2020 has been a unique year for games, in many ways, because no one could’ve predicted it. The unprecedented COVID-19 pandemic impacted the world across numerous fronts, and the games industry was no exception. Still, developers and companies managed to stay the course amid challenging times, meeting the demand of those quarantining with an abundance of fantastic games and exciting new hardware on which to play them. As you can imagine, the quality on display across this year’s finest games has made it difficult for us at GameSpot to choose what makes it into our Best of 2020 awards. But after spending numerous hours across multiple rigorous deliberations, we have finally narrowed down a list of 10 nominees for our Best Game of 2020.
Below you can find the game nominees we consider to be the most memorable and innovative games of the past year. Each nominee below is qualified to be considered our game of the year, but like all prestigious awards, there can only be one winner. On December 17, we will unveil which of these exceptional games takes home GameSpot’s coveted Best Game of 2020 award. But until then, we want to give each of the nominees a moment to shine and hear your thoughts on what we consider to be the best games of the past year.
Our nominees for this year’s game of the year isn’t the only thing we’ve prepared. In the lead up to our big reveal, we’ve also looked back at the best games on every major platform and weighed in on the performance of Sony, Microsoft, and Nintendo this past console generation. To find all of our latest and upcoming content, check out our Best Games of 2020 hub. Though, if you’re keen to look to the future, you can also check out our Most Anticipated Games Of 2021 hub, which houses our features around some of the biggest games to play next year.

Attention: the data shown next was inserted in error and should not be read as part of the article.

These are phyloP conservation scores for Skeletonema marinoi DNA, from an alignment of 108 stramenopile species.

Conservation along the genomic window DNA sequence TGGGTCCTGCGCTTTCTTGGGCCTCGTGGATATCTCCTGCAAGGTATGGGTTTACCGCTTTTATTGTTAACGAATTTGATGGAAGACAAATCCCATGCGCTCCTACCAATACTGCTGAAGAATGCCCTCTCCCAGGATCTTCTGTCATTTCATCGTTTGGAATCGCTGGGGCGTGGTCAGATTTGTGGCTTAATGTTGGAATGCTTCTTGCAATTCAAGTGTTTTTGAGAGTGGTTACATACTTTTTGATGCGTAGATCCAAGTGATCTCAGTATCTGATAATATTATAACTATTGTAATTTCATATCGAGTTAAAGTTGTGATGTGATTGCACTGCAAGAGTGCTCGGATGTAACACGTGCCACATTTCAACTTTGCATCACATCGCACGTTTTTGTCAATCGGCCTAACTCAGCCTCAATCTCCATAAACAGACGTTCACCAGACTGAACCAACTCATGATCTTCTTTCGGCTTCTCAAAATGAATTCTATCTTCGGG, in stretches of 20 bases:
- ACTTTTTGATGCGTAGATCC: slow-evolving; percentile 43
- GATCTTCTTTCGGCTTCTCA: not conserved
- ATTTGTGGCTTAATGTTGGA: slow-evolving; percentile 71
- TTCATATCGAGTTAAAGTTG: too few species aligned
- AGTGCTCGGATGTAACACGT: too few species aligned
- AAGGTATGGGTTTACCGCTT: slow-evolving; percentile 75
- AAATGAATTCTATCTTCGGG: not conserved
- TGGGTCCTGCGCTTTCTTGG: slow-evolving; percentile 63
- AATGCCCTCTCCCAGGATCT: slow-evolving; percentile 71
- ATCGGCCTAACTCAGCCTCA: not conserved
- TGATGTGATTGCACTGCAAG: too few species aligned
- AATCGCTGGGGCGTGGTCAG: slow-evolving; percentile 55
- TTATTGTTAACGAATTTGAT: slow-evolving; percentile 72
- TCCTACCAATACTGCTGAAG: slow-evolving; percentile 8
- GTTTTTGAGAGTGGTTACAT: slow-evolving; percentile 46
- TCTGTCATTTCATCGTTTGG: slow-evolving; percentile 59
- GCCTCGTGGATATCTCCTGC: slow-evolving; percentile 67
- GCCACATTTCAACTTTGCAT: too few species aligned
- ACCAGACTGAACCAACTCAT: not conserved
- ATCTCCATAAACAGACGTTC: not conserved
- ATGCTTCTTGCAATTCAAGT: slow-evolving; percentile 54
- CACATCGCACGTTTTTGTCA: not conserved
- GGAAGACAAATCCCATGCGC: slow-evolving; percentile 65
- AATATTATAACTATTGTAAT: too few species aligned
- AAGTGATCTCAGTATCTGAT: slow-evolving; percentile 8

Editor’s Note: the following list is organized by each game’s release date.
“Animal Crossing: New Horizons has a slower pace even than other Animal Crossing games, and at times, that can feel unnecessarily restrictive. But there’s still plenty to do, and each of those activities feeds into the next brilliantly for a rewarding and relentlessly cheerful experience. New Horizons certainly came at the right time, and its strengths are particularly comforting right now. I’m as excited to see what random events await me each morning as I am glad to have it during hard times, and that’s sure to keep me coming back for the foreseeable future.” — Kallie Plagge, Reviews Editor
Read our full Animal Crossing: New Horizons review.
“Half-Life: Alyx is familiar. In comparison to previous installments in the franchise, it even looks a bit samey. You get guns, you fight terrifying headcrab-controlled zombies, mow down the militant Combine, solve puzzles, and try to liberate a world from a multi-dimensional alien takeover. On paper, it’s hard to pinpoint a hugely notable difference between Half-Life: Alyx and Half-Life 2, a 16-year-old game. Yet, Half-Life: Alyx is unlike anything I’ve ever played before. Yes, it’s a VR game, and the immersion that comes from that defines the experience. However, beyond the virtual reality is a video game so meticulously crafted and so spellbinding in its execution that the familiarity and simplicity becomes a stroke of brilliance.” — Kurt Indovina, Host/Prdocuer
Read our full Half-Life: Alyx Best of 2020 Nominee write-up.
“As Persona 5 Royal comes to a close, it tries to ease you into its end with heartfelt scenes, some new and some familiar. But in doing so, it only makes it harder to say goodbye again. Persona 5 Royal is many things: a collection of small inspiring stories, an ambitious harrowing journey with some good friends, a stunning visual and auditory experience, a resounding call to action. By refining what was already great and building on its best qualities with a brilliant new story arc, Persona 5 Royal asserts itself as an unforgettable and empowering RPG that should be recognized as one of the best games of our time.”
Read our full Persona 5 Royal review.
“Regardless of your history with the original game, Final Fantasy VII Remake is an astounding achievement. The wait for its release was a long one, but in gameplay, story, characters, and music, it delivers–the wait was worth it. For first-time players, it’s an opportunity to understand why Final Fantasy VII is held in such high regard. It’s the chance to experience a multifaceted story that grapples with complex subject matter, be in the company of memorable characters, and be moved by their plight. For returning fans, this isn’t the Final Fantasy VII your mind remembers, it’s the one your heart always knew it to be.”